[erlang-questions] case expression scope

Daniel Goertzen daniel.goertzen@REDACTED
Tue Mar 4 17:10:57 CET 2014

I've been reflecting on this some more, and have realized one of my biases
on the subject comes from the way C/C++ manages scope:  Anything within
curly braces, whether it is a function, if, while, for, try, or catch, is a
scope which encapsulates all declarations within.  This uniform rule makes
it easier to reason about code, and not having it in Erlang is, well,
jarring to me.

Now both Erlang and C/C++ can *read* variables from enclosing scopes, but
only C/C++ can *mutate* variables from enclosing scopes.  Perhaps Erlang's
case scoping rules are just a way to give similar powers to affect the
enclosing scope.

The actual clause that predicated all this is here:

There are a lot of case expressions that leave unwanted bindings lying
around.  I have to pay attention to use different binding names for each to
avoid collisions.  Specifically the AuthKey and PrivKey expressions had
collisions at first because they are nearly identical.  The code would be a
lot easier to reason about if I didn't have to look out for such things.

I tried putting this function together in various different ways, and this
way was the most concise, most readable, and most amenable to future
tweaking.  I normally don't tolerate clauses this long, but breaking it up
always seemed to compromise those things.

Thank you for your ideas Richard.  I see I could also use funs directly
instead of cases.

f1(X, Y) ->
    A = fun({0, Q}) -> Q;
           ({P, Q}) -> P*Q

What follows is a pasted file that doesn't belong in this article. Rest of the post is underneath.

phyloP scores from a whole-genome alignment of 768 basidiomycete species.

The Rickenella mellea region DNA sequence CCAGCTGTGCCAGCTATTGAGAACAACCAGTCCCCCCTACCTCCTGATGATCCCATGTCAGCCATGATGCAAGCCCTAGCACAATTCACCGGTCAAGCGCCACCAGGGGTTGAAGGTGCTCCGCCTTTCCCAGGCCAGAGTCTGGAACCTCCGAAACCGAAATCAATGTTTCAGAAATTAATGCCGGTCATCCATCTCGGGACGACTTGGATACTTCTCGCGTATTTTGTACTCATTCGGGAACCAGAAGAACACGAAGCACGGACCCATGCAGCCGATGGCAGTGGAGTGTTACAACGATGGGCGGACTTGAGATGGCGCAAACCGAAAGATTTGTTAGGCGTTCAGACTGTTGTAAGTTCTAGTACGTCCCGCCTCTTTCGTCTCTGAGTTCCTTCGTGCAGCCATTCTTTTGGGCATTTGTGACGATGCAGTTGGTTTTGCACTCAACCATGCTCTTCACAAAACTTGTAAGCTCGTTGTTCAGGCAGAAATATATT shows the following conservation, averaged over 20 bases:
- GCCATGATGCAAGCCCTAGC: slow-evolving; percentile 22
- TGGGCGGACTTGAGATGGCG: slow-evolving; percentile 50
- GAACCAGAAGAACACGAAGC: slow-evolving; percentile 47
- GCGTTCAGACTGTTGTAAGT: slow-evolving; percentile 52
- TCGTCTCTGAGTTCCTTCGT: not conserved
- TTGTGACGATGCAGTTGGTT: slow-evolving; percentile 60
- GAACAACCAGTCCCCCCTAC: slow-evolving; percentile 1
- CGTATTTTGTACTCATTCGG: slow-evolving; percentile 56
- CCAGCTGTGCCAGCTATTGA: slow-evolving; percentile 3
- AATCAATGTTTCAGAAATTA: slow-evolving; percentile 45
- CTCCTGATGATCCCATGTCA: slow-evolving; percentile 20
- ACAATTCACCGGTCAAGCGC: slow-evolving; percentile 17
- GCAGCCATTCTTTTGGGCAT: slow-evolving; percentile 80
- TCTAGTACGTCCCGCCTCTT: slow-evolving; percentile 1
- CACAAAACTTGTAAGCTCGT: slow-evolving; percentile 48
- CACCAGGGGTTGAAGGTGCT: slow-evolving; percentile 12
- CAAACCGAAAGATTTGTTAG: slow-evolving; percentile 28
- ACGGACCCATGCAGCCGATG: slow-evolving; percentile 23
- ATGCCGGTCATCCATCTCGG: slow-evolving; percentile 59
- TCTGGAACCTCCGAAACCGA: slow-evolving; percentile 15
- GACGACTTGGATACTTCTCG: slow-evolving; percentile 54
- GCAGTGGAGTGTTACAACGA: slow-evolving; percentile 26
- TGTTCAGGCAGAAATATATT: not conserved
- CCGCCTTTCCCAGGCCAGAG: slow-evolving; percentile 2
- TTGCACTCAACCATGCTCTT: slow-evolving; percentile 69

B = fun({0, Q}) -> Q;
           ({P, Q}) -> P+Q


On Mon, Mar 3, 2014 at 3:23 PM, Richard A. O'Keefe <ok@REDACTED>wrote:

> On 4/03/2014, at 8:07 AM, Daniel Goertzen wrote:
> > Hmm, fun wrapping could be the basis of hygienic-case parse transform.
>  I'll have to see what the performance overhead of a fun wrap is like.
> >
> > The example I gave is contrived and a bit weak I guess.  In my most
> recent run-in with this issue there were a lot of bindings from the
> enclosing scope that were used, so breaking things out to top level
> functions would not always be a good option.
> I see a non-sequitur there.
> Simplified examples are great for revealing bugs.
> For illuminating style concerns, NOTHING beats REAL code.
> "There were a lot of bindings from the enclosing scope"
> is already a warning sign that the code should be restructured.
> >  Funs would be better, but add clutter and maybe runtime overhead.
> There is currently some run-time overhead.
> In R16B03-1, the compiler still does not optimise
> (fun (...) -> ... ... end)(...)
> by turning it into the equivalent of an SML let ... in ... end
> form, but there is no particular reason why it couldn't.
> Whether you can _measure_ the overhead in a real application
> is another matter entirely.
> Splitting out little functions and then telling the compiler
> to inline them might well have the least overhead of all.
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